Anne Arundel to Consider Creation of Special Fund for School Construction

March 13, 2014

As reported by The Capital, Anne Arundel Council Member Jamie Benoit plans to introduce legislation to create a special fund using income tax revenue to fund school construction projects in the county. The fund would first be used to build a 13th high school and then go towards other school maintenance and construction projects.

From the article:

The legislation would dedicate 2.5 percent of income tax revenue for the fund. County Auditor Teresa Sutherland estimates that would bring in $10 million a year. The money would be used to leverage the issuing of bonds.

Revenue placed in the fund would come from an increase in the county’s local income tax.

Benoit said that during council budget deliberations in May he will introduce separate legislation raising the county’s piggyback income tax from 2.56 percent to 2.58 or 2.59. This would mean about $10 or $15 a year more on a taxable annual income of $50,000.

Although not yet introduced, the proposal is already being met with mixed views.

Councilman Jerry Walker, R-Crofton, who has publicly supported building a high school in Crofton, said he would likely vote in favor of Benoit’s bill but is opposed to raising taxes. Walker said an improving economy will provide an increase in revenue.

“It would make sense to have a dedicated fund set aside for infrastructure projects,” Walker said. “I don’t see why I wouldn’t support it.”

Councilman Derek Fink, R-Pasadena, said while building a 13th high school would mean smaller classes sizes, which he supports, he “would never support any type of tax increase to be able to fund that.”

Councilman Daryl Jones, D-Severn, said he has concerns about whether the bill would affect maintenance of effort — the state rule that per-pupil spending cannot be reduced — and how operating costs are funded. He said he wouldn’t vote for the bill unless those concerns are addressed.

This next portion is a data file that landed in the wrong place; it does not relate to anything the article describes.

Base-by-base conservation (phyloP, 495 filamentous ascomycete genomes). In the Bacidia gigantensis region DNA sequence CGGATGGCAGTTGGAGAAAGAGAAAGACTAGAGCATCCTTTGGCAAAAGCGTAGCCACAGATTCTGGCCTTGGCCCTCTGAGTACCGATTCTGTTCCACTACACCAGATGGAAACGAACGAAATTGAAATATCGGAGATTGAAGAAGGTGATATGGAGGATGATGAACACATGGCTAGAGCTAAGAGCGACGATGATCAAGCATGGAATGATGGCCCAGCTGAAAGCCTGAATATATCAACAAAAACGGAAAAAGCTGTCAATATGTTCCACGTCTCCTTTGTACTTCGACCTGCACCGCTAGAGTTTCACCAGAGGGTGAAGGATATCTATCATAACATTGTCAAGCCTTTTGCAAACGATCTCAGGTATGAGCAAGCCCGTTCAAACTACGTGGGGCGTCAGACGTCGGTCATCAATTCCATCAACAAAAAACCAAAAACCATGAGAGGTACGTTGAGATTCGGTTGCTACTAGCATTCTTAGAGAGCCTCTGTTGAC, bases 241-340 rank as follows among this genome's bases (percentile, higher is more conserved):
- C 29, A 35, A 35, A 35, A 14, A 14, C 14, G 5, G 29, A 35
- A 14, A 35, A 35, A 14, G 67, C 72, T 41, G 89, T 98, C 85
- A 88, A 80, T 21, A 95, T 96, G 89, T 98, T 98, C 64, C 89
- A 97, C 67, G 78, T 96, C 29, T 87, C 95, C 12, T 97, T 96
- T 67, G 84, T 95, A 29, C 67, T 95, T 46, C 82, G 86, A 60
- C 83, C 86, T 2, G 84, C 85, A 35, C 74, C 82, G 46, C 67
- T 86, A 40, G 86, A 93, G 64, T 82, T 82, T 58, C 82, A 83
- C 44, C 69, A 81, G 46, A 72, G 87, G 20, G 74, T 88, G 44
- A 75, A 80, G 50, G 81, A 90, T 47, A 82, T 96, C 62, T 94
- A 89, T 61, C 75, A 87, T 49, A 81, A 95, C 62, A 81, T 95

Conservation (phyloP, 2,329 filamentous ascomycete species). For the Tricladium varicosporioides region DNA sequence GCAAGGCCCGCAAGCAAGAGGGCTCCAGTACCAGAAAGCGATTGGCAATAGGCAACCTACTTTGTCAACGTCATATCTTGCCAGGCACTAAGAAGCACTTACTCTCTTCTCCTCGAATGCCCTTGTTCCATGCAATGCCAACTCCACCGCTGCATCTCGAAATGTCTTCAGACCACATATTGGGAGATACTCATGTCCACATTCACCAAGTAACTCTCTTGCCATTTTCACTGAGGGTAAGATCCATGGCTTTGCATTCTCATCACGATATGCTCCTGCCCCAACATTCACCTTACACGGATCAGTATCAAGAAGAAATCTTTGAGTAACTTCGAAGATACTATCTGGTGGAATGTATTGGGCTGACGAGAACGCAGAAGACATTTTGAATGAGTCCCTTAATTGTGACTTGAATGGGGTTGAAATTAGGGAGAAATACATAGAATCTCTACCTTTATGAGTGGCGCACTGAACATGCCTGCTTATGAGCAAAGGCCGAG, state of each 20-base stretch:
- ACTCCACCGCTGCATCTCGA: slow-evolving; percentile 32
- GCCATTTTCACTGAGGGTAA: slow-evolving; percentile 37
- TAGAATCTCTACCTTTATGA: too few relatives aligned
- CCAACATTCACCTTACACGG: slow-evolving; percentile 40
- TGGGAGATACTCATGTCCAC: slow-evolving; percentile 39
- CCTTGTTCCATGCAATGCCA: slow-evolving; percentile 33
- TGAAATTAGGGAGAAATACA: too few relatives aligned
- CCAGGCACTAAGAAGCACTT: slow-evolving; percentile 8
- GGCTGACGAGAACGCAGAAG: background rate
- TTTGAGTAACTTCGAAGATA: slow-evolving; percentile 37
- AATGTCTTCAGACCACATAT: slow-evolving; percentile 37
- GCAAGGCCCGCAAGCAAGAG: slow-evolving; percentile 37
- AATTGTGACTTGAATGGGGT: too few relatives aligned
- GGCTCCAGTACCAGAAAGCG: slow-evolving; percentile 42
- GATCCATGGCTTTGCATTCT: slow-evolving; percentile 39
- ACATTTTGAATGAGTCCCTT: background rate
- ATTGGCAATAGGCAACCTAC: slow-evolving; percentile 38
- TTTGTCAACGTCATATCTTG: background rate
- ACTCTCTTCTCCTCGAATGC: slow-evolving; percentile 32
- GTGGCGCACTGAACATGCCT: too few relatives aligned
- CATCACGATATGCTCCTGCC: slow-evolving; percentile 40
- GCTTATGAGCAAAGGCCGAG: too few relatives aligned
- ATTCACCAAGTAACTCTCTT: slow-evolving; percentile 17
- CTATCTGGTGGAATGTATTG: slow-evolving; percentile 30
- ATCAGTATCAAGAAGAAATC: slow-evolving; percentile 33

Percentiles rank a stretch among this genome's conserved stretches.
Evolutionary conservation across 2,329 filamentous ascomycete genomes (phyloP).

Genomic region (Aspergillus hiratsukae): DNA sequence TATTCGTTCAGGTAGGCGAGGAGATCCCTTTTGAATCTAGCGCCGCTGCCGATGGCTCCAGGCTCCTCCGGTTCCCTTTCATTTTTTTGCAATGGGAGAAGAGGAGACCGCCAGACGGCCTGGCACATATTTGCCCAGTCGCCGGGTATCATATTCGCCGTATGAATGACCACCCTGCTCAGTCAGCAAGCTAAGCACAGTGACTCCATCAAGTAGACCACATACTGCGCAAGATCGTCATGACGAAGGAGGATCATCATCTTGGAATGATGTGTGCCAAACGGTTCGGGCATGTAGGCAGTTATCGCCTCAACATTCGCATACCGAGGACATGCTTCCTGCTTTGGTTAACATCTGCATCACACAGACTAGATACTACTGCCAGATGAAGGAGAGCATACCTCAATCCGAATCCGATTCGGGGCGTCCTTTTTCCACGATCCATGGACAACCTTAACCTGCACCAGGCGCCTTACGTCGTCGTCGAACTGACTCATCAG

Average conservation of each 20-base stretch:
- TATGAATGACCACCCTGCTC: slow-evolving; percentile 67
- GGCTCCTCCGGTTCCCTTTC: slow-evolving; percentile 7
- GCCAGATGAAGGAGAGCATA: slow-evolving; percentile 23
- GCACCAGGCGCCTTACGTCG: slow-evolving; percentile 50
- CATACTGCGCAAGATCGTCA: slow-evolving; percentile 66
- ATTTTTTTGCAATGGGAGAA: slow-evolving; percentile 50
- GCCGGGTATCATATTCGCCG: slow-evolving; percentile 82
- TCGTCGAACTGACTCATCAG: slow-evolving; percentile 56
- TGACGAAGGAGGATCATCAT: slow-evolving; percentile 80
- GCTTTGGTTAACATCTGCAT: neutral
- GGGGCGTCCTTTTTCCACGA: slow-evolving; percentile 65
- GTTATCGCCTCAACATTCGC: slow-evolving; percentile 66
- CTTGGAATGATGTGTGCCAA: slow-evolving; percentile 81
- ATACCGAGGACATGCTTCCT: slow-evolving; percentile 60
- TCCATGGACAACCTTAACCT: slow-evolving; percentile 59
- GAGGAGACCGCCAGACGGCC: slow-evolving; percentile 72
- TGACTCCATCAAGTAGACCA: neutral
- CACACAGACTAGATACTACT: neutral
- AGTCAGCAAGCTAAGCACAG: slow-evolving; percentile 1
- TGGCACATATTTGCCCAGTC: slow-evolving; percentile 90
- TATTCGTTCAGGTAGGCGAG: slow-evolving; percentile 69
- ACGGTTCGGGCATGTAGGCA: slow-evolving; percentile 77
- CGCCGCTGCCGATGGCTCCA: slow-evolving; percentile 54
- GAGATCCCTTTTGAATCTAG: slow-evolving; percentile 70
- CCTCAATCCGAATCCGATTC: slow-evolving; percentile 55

St. Mary’s County Schools Return Unspent Construction Funds to Government

February 20, 2014

St. Mary’s County school board decided earlier this week to return $187,592 of unspent school construction funds back to county government.

The money will be transferred to St. Mary’s County account for capital improvement projects and be used for other county construction projects in the future.

From the article,

Kim Howe, director of capital planning and green schools, said her department recently looked at 17 active school construction project accounts.

“Looking at the projects, we identified $187,592 in project funds that were in closeout or nearing closeout that could be reverted back to the county,” Howe said.

Board member Cathy Allen said she was glad to see the school construction department is “diligent and cautious with the use of funds.”

Howe said the ups and downs of the economy during the last several years have also played a role in final project costs, especially for large projects that take multiple years to design and complete.

Visit to read the full article.

Three Counties Work Together for School Construction Funding

January 14, 2014

The County Executives from Prince George’s, Montgomery and Baltimore Counties stood together in unity to announce that they will work together to develop legislation requesting additional funding for school modernization and construction, as reported by Montgomery County’s press office.

Prince George’s County Executive Rushern L. Baker, III, Montgomery County Executive Isiah Leggett, and Baltimore County Executive Kevin Kamenetz indicated that this funding is essential to meet the growing need for more classrooms and better facilities in their counties.   The executives also indicated that improving the teaching and learning environment in their jurisdictions would be a good first step to ensure that Maryland remains the number one state in education.  The three executives were joined by members of their legislative delegations, school boards, county councils and superintendents for this important announcement.